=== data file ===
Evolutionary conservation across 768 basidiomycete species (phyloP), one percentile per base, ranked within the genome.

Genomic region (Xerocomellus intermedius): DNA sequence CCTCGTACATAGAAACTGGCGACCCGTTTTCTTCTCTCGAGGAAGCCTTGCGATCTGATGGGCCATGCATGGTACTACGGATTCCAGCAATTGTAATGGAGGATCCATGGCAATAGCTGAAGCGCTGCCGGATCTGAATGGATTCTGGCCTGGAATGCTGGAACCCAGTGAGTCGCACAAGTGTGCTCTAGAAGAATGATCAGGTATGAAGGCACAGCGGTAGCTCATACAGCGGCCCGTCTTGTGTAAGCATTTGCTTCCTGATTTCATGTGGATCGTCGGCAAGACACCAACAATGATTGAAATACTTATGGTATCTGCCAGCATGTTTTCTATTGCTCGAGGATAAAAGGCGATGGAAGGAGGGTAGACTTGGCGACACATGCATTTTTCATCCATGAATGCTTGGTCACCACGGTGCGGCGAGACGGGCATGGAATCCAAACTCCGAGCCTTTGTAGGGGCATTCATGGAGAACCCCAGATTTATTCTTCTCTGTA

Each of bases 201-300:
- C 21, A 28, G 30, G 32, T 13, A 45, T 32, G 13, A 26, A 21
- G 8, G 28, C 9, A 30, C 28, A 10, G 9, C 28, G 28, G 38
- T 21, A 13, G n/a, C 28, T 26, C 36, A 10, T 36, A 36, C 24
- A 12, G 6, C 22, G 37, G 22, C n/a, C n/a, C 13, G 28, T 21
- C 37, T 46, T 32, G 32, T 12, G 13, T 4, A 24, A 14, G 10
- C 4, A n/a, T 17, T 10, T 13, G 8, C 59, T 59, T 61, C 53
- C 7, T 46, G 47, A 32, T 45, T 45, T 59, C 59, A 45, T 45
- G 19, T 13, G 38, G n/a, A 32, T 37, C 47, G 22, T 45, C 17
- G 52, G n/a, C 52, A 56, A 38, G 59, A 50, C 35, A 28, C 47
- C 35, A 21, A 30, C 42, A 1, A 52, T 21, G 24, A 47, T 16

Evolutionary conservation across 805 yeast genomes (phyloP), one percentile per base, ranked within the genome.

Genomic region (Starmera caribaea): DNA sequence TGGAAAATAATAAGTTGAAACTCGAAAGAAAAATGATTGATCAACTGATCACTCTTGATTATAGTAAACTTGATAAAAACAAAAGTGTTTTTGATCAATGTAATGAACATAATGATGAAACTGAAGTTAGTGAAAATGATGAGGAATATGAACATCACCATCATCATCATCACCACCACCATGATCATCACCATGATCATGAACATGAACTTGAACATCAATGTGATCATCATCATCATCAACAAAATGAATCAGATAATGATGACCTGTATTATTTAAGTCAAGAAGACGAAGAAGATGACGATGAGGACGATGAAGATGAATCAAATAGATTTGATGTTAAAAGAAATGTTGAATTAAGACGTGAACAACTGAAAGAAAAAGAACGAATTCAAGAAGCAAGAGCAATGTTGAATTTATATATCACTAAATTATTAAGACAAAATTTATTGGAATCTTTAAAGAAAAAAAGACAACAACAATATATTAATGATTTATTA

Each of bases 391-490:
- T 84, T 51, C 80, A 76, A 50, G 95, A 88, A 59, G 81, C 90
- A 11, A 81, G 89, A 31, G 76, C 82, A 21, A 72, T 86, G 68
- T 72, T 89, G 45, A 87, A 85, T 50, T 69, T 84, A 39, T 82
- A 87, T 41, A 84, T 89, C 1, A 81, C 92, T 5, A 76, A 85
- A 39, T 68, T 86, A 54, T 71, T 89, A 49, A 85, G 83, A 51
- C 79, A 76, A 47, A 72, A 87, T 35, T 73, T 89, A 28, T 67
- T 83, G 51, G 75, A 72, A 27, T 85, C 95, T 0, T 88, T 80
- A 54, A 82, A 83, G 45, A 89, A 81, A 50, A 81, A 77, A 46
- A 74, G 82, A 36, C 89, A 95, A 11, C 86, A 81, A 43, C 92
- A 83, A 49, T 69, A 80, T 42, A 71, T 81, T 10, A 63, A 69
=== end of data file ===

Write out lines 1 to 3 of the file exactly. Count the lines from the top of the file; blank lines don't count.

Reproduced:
Evolutionary conservation across 768 basidiomycete species (phyloP), one percentile per base, ranked within the genome.

Genomic region (Xerocomellus intermedius): DNA sequence CCTCGTACATAGAAACTGGCGACCCGTTTTCTTCTCTCGAGGAAGCCTTGCGATCTGATGGGCCATGCATGGTACTACGGATTCCAGCAATTGTAATGGAGGATCCATGGCAATAGCTGAAGCGCTGCCGGATCTGAATGGATTCTGGCCTGGAATGCTGGAACCCAGTGAGTCGCACAAGTGTGCTCTAGAAGAATGATCAGGTATGAAGGCACAGCGGTAGCTCATACAGCGGCCCGTCTTGTGTAAGCATTTGCTTCCTGATTTCATGTGGATCGTCGGCAAGACACCAACAATGATTGAAATACTTATGGTATCTGCCAGCATGTTTTCTATTGCTCGAGGATAAAAGGCGATGGAAGGAGGGTAGACTTGGCGACACATGCATTTTTCATCCATGAATGCTTGGTCACCACGGTGCGGCGAGACGGGCATGGAATCCAAACTCCGAGCCTTTGTAGGGGCATTCATGGAGAACCCCAGATTTATTCTTCTCTGTA

Each of bases 201-300: